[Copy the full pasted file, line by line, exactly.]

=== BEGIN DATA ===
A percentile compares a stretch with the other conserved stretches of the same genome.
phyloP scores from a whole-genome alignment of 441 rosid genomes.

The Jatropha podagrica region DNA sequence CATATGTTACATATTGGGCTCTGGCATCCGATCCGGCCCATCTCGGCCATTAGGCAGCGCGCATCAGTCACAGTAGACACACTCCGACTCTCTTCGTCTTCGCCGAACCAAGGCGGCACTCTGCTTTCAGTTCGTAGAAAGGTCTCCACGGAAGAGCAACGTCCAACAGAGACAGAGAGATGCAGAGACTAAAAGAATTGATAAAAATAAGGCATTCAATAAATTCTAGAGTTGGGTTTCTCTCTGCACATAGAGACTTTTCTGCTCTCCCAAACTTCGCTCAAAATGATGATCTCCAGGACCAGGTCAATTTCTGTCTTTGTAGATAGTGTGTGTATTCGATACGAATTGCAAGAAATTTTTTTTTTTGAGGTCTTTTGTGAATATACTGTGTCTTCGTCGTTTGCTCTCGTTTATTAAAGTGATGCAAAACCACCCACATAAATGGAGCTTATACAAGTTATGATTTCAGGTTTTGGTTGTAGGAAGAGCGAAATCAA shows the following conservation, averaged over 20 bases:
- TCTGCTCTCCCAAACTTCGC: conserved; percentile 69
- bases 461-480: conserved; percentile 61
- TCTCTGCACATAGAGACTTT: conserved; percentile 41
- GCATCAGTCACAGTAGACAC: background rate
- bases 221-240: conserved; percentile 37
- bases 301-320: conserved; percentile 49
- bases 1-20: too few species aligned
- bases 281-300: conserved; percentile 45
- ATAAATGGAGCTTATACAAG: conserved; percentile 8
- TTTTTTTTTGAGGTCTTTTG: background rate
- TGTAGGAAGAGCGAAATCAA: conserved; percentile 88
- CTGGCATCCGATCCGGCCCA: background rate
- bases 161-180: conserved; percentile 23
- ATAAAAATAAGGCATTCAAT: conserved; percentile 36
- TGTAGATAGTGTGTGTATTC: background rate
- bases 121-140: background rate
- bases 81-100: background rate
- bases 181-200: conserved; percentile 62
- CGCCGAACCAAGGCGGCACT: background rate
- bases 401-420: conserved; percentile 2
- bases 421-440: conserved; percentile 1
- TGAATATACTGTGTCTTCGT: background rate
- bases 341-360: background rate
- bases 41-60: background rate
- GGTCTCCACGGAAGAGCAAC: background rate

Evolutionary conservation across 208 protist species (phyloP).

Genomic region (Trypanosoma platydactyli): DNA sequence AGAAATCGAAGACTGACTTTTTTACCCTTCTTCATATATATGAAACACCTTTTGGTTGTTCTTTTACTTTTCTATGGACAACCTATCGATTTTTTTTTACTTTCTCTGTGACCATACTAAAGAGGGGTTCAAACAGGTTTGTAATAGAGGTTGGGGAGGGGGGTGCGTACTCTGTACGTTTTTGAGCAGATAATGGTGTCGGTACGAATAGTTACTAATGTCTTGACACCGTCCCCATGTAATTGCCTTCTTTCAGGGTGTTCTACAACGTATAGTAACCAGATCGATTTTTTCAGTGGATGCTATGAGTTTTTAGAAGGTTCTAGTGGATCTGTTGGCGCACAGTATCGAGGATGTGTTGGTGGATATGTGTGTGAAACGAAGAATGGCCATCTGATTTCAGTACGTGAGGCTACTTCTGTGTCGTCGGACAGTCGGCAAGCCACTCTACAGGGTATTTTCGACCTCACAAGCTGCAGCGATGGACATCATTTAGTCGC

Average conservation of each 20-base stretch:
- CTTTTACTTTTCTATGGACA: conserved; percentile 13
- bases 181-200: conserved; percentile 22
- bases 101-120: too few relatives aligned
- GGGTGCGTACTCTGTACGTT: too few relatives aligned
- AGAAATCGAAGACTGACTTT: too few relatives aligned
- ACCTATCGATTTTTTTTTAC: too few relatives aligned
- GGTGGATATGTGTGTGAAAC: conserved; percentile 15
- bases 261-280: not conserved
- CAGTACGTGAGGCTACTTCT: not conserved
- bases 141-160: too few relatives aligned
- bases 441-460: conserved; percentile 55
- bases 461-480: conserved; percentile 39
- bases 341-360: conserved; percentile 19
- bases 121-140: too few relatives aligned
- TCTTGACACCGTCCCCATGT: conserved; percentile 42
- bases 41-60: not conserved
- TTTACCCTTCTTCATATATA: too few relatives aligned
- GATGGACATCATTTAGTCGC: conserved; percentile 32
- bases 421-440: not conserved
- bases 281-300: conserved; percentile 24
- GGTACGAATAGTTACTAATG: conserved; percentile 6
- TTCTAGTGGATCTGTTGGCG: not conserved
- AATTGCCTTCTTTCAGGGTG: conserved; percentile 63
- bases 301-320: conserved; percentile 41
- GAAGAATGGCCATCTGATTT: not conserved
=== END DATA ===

A percentile compares a stretch with the other conserved stretches of the same genome.
phyloP scores from a whole-genome alignment of 441 rosid genomes.

The Jatropha podagrica region DNA sequence CATATGTTACATATTGGGCTCTGGCATCCGATCCGGCCCATCTCGGCCATTAGGCAGCGCGCATCAGTCACAGTAGACACACTCCGACTCTCTTCGTCTTCGCCGAACCAAGGCGGCACTCTGCTTTCAGTTCGTAGAAAGGTCTCCACGGAAGAGCAACGTCCAACAGAGACAGAGAGATGCAGAGACTAAAAGAATTGATAAAAATAAGGCATTCAATAAATTCTAGAGTTGGGTTTCTCTCTGCACATAGAGACTTTTCTGCTCTCCCAAACTTCGCTCAAAATGATGATCTCCAGGACCAGGTCAATTTCTGTCTTTGTAGATAGTGTGTGTATTCGATACGAATTGCAAGAAATTTTTTTTTTTGAGGTCTTTTGTGAATATACTGTGTCTTCGTCGTTTGCTCTCGTTTATTAAAGTGATGCAAAACCACCCACATAAATGGAGCTTATACAAGTTATGATTTCAGGTTTTGGTTGTAGGAAGAGCGAAATCAA shows the following conservation, averaged over 20 bases:
- TCTGCTCTCCCAAACTTCGC: conserved; percentile 69
- bases 461-480: conserved; percentile 61
- TCTCTGCACATAGAGACTTT: conserved; percentile 41
- GCATCAGTCACAGTAGACAC: background rate
- bases 221-240: conserved; percentile 37
- bases 301-320: conserved; percentile 49
- bases 1-20: too few species aligned
- bases 281-300: conserved; percentile 45
- ATAAATGGAGCTTATACAAG: conserved; percentile 8
- TTTTTTTTTGAGGTCTTTTG: background rate
- TGTAGGAAGAGCGAAATCAA: conserved; percentile 88
- CTGGCATCCGATCCGGCCCA: background rate
- bases 161-180: conserved; percentile 23
- ATAAAAATAAGGCATTCAAT: conserved; percentile 36
- TGTAGATAGTGTGTGTATTC: background rate
- bases 121-140: background rate
- bases 81-100: background rate
- bases 181-200: conserved; percentile 62
- CGCCGAACCAAGGCGGCACT: background rate
- bases 401-420: conserved; percentile 2
- bases 421-440: conserved; percentile 1
- TGAATATACTGTGTCTTCGT: background rate
- bases 341-360: background rate
- bases 41-60: background rate
- GGTCTCCACGGAAGAGCAAC: background rate

Evolutionary conservation across 208 protist species (phyloP).

Genomic region (Trypanosoma platydactyli): DNA sequence AGAAATCGAAGACTGACTTTTTTACCCTTCTTCATATATATGAAACACCTTTTGGTTGTTCTTTTACTTTTCTATGGACAACCTATCGATTTTTTTTTACTTTCTCTGTGACCATACTAAAGAGGGGTTCAAACAGGTTTGTAATAGAGGTTGGGGAGGGGGGTGCGTACTCTGTACGTTTTTGAGCAGATAATGGTGTCGGTACGAATAGTTACTAATGTCTTGACACCGTCCCCATGTAATTGCCTTCTTTCAGGGTGTTCTACAACGTATAGTAACCAGATCGATTTTTTCAGTGGATGCTATGAGTTTTTAGAAGGTTCTAGTGGATCTGTTGGCGCACAGTATCGAGGATGTGTTGGTGGATATGTGTGTGAAACGAAGAATGGCCATCTGATTTCAGTACGTGAGGCTACTTCTGTGTCGTCGGACAGTCGGCAAGCCACTCTACAGGGTATTTTCGACCTCACAAGCTGCAGCGATGGACATCATTTAGTCGC

Average conservation of each 20-base stretch:
- CTTTTACTTTTCTATGGACA: conserved; percentile 13
- bases 181-200: conserved; percentile 22
- bases 101-120: too few relatives aligned
- GGGTGCGTACTCTGTACGTT: too few relatives aligned
- AGAAATCGAAGACTGACTTT: too few relatives aligned
- ACCTATCGATTTTTTTTTAC: too few relatives aligned
- GGTGGATATGTGTGTGAAAC: conserved; percentile 15
- bases 261-280: not conserved
- CAGTACGTGAGGCTACTTCT: not conserved
- bases 141-160: too few relatives aligned
- bases 441-460: conserved; percentile 55
- bases 461-480: conserved; percentile 39
- bases 341-360: conserved; percentile 19
- bases 121-140: too few relatives aligned
- TCTTGACACCGTCCCCATGT: conserved; percentile 42
- bases 41-60: not conserved
- TTTACCCTTCTTCATATATA: too few relatives aligned
- GATGGACATCATTTAGTCGC: conserved; percentile 32
- bases 421-440: not conserved
- bases 281-300: conserved; percentile 24
- GGTACGAATAGTTACTAATG: conserved; percentile 6
- TTCTAGTGGATCTGTTGGCG: not conserved
- AATTGCCTTCTTTCAGGGTG: conserved; percentile 63
- bases 301-320: conserved; percentile 41
- GAAGAATGGCCATCTGATTT: not conserved